EDF to gain from DECC move to fast-track UK electricity investment
The UK government is taking steps to ensure the £200bn (€238bn) investment required in its energy sector is not delayed by its electricity market reform process.
Under the arrangements, the Department of Energy and Climate Change (DECC) has said it is "prepared to enter into discussions" with developers to enable what it terms "early investment decisions" for low-carbon power plants.
"We want to give certainty to investors to develop the mix of clean energy sources that will power the UK in the years to come," energy secretary Chris Huhne said in the government's update on market reform on Thursday (see EDEM 15 December 2011).
The fear is that the lengthy process of phasing-in the government's preferred means of supporting low-carbon power generation - long-term feed-in tariffs (FiTs) with contracts for difference (CfDs) - will delay investment and ultimately threaten supply security.
The FiT with CfD regime is set to be introduced from 1 April 2017.
EDF Energy, the utility behind four of the UK's planned nuclear reactors, welcomed the DECC move and confirmed it will take advantage of it.
"We meet the criteria to start discussion on transitional arrangements to allow early projects to progress and we will respond to DECC's invitation to ... discussions," the company said in a statement late on Thursday.
DECC said it is prepared to enter discussions with developers in relation to significant projects with the following characteristics:
The type of generation is able to benefit from the proposed FiT with CfD;
The developer can demonstrate that, if the project does not receive some form of "comfort" from the government before 2014, it will be cancelled, put at significant risk or delayed;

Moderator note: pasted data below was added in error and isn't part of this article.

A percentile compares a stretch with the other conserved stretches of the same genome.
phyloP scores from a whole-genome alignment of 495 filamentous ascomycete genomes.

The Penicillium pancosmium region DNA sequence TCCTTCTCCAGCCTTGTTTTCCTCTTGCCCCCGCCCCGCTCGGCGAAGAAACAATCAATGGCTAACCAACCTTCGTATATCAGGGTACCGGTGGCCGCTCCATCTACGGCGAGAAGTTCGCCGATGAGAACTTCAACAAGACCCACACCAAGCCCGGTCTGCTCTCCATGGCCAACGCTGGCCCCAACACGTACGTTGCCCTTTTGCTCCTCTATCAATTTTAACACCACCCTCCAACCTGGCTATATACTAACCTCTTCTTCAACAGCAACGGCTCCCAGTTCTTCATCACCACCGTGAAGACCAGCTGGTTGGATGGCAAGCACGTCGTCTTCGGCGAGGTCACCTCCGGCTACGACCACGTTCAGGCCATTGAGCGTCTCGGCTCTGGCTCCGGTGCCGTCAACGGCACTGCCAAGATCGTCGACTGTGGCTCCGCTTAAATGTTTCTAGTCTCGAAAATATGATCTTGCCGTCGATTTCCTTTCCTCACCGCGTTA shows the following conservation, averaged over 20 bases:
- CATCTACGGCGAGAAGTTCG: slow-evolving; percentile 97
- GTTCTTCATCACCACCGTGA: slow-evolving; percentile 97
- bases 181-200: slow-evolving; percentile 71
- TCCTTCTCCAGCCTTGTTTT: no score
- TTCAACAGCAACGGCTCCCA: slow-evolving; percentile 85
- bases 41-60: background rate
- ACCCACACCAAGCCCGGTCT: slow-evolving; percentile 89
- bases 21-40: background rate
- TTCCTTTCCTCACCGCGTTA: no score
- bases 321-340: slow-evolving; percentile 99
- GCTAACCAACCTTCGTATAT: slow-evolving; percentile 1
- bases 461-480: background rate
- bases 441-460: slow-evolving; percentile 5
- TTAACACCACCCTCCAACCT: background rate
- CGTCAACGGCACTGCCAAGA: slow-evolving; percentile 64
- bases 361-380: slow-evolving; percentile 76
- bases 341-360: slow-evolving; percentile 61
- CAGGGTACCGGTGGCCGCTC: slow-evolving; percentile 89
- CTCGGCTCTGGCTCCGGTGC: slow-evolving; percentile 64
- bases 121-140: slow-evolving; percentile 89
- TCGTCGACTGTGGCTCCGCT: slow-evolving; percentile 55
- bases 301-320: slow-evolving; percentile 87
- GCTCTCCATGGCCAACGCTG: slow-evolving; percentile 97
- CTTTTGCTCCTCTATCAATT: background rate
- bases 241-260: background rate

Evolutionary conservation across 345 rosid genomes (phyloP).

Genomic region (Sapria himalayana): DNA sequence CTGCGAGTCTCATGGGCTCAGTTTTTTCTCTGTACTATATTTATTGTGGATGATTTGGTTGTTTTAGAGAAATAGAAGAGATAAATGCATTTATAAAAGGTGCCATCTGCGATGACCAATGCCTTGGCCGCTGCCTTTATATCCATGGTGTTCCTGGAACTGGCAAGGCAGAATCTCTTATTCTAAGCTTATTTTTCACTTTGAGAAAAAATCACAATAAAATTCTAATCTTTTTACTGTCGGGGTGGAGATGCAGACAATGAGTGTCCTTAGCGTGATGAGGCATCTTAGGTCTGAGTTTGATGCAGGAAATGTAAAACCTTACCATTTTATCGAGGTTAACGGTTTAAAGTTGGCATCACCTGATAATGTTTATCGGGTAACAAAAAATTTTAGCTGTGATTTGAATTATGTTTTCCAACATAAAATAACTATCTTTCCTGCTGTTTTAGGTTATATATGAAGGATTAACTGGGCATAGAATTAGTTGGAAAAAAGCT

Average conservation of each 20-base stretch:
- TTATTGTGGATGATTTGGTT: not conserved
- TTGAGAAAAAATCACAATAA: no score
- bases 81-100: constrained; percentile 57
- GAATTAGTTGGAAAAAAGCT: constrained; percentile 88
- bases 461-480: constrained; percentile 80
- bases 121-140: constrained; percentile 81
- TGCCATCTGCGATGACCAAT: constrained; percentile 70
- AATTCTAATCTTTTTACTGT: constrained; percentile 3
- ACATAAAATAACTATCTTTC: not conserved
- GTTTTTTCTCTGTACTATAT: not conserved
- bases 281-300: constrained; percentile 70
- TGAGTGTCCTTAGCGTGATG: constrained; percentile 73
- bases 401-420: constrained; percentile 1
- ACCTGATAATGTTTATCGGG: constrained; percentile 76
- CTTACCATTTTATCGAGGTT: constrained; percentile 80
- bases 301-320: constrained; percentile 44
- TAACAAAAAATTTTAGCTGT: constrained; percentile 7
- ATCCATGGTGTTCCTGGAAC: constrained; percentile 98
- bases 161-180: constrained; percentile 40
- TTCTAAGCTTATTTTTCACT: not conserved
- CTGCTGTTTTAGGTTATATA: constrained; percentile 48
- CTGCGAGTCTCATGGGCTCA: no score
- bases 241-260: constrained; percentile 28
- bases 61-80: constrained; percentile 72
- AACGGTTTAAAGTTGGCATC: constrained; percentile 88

The developer can demonstrate that there are credible plans in place to progress the project to start generating electricity in or after 2016;
The project is not eligible for the government's renewables obligation (RO) subsidy regime;
The developer can demonstrate that, if the project is eligible for the RO, there is no realistic prospect of it being accredited under the scheme by 31 March 2017 or that there is a real prospect of it being delayed and, as a result, prevented from being accredited by the 2017 date.
In total, 19GW of power generation capacity is set to be removed from the UK system by 2020. By comparison, in the past decade just 6GW has come off the system.
Unlike the RO, the FiT with CfD regime is designed not only to support renewable energy but also to benefit all low-carbon forms of power generation, including nuclear and carbon capture and storage-equipped fossil-fuel fired plants.
"These arrangements, once details are finalised, are going to be crucial to allow us to take a final investment decision on new nuclear at the end of next year," EDF Energy's chief executive, Vincent de Rivaz, said.
The first of the UK's new nuclear plants, Hinkley Point C, is expected to go on line in 2019 (see EDEM 10 November 2011). JS
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